The loss of salt due to excessive sweating causes heat cramps. Symptoms are moderate to severe muscle cramps in legs, arms, or abdomen. These symptoms may start as a mild muscular discomfort. You should now stop all activity, get in the shade, and drink water. If you fail to recognize the early symptoms and continue your physical activity, you will have severe muscle cramps and pain. Treat as for heat exhaustion, below.

Heat Exhaustion

A large loss of body water and salt causes heat exhaustion. Symptoms are headache, mental confusion, irritability, excessive sweating, weakness, dizziness, cramps, and pale, moist, cold (clammy) skin. Immediately get the patient under shade. Make him lie on a stretcher or similar item about 45 centimeters off the ground. Loosen his clothing. Sprinkle him with water and fan him. Have him drink small amounts of water every 3 minutes. Ensure he stays quiet and rests.

Heat Stroke

A severe heat injury caused by extreme loss of water and salt and the body’s inability to cool itself. The patient may die if not cooled immediately. Symptoms are the lack of sweat, hot and dry skin, headache, dizziness, fast pulse, nausea and vomiting, and mental confusion leading to unconsciousness. Immediately get the person to shade. Lay him on a stretcher or similar item about 45 centimeters off the ground. Loosen his clothing. Pour water on him (it does not matter if the water is polluted or brackish) and fan him. Massage his arms, legs, and body. If he regains consciousness, let him drink small amounts of water every 3 minutes.

PRECAUTIONS

In a desert survival and evasion situation, it is unlikely that you will have a medic or medical supplies with you to treat heat injuries. Therefore, take extra care to avoid heat injuries. Rest during the day. Work during the cool evenings and nights. Use a buddy system to watch for heat injury, and observe the following guidelines:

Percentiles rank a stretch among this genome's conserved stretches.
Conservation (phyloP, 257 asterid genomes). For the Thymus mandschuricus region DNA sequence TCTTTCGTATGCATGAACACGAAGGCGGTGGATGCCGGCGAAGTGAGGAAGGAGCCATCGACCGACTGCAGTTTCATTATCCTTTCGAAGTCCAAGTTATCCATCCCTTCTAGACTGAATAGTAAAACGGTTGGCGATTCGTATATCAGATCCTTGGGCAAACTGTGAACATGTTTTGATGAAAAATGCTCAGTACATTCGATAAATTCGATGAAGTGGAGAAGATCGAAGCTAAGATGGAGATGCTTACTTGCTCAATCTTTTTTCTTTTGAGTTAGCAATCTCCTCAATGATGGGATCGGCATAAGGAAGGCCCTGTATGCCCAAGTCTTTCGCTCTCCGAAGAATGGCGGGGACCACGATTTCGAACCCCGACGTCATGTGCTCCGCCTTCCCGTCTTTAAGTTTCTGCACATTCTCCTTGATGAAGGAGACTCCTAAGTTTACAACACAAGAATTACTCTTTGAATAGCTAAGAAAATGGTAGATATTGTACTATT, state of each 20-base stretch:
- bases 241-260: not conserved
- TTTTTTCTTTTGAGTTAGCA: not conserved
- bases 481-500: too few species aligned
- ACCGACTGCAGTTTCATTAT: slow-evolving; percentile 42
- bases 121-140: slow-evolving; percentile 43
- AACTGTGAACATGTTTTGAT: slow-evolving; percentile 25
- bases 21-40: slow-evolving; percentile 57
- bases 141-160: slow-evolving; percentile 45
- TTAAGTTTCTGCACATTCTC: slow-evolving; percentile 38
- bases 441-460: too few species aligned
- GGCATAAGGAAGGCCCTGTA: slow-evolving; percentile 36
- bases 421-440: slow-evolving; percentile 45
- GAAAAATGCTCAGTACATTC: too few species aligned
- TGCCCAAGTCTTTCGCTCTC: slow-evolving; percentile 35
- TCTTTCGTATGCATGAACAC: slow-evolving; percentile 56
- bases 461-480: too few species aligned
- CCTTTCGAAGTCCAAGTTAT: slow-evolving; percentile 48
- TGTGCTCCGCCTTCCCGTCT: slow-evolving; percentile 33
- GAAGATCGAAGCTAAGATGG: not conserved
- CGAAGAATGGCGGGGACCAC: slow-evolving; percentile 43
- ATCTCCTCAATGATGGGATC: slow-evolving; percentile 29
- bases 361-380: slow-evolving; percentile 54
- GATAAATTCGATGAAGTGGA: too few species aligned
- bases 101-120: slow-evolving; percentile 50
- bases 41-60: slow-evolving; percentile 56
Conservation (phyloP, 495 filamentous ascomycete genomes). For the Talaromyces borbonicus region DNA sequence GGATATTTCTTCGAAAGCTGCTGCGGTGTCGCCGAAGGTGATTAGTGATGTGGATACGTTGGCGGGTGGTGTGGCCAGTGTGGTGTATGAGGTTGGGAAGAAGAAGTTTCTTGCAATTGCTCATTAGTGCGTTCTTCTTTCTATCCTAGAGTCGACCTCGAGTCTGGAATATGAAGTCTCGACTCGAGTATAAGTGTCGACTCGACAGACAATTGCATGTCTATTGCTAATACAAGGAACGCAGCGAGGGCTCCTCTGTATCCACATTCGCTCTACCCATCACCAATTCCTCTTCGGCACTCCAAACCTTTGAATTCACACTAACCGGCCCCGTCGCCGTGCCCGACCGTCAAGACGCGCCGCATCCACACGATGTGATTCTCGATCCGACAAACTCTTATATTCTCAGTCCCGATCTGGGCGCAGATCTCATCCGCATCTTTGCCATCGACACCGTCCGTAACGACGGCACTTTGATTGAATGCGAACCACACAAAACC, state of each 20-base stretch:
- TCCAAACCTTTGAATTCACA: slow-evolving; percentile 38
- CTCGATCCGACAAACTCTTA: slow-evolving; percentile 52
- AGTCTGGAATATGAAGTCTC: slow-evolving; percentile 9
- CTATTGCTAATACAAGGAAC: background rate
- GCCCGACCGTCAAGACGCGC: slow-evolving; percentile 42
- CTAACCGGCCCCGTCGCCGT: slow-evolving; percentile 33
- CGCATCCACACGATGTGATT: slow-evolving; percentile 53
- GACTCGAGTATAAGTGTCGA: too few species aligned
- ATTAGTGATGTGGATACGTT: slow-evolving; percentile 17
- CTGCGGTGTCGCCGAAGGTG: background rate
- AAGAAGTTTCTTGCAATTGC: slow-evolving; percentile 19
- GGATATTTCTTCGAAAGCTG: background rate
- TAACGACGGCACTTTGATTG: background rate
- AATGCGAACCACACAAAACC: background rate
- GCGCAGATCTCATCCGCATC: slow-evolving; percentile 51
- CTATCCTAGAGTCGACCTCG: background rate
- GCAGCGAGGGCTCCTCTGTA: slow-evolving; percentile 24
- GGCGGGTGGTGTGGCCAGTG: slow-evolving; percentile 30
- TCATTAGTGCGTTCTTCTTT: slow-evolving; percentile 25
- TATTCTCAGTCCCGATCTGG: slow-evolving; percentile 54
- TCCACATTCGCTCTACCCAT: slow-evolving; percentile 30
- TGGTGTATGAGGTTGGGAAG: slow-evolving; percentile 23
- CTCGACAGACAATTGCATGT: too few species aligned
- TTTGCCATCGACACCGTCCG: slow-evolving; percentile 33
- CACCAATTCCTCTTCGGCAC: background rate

Make sure you tell someone where you are going and when you will return.
Watch for signs of heat injury. If someone complains of tiredness or wanders away from the group, he may be a heat casualty.
Drink water at least once an hour.
Get in the shade when resting; do not lie directly on the ground.
Do not take off your shirt and work during the day.
Check the color of your urine. A light color means you are drinking enough water, a dark color means you need to drink more.

DESERT HAZARDS

There are several hazards unique to desert survival. These include insects, snakes, thorned plants and cacti, contaminated water, sunburn, eye irritation, and climatic stress.

Insects of almost every type abound in the desert. Man, as a source of water and food, attracts lice, mites, wasps, and flies. They are extremely unpleasant and may carry diseases. Old buildings, ruins, and caves are favorite habitats of spiders, scorpions, centipedes, lice, and mites. These areas provide protection from the elements and also attract other wild-life. Therefore, take extra care when staying in these areas. Wear gloves at all times in the desert. Do not place your hands anywhere without first looking to see what is there. Visually inspect an area before sitting or lying down. When you get up, shake out and inspect your boots and clothing.

All desert areas have snakes. They inhabit ruins, native villages, garbage dumps,caves, and natural rock outcropping that offer shade. Never go barefoot or walk through these areas without carefully inspecting them for snakes. Pay attention to where you place your feet and hands. Most snake bites result from stepping on or handling snakes. Avoid them. Once you see a snake, give it a wide berth.

 Steve's Notes: Abandoned desert buildings may contain the deadly hanta virus. It's found in rodent droppings. Avoid breathing the dust in old buildings, or sleeping on the floor.

Back to the main page of the Wilderness Survival Guide.



###

The Ultralight Backpacking Site | Desert Survival - Part Two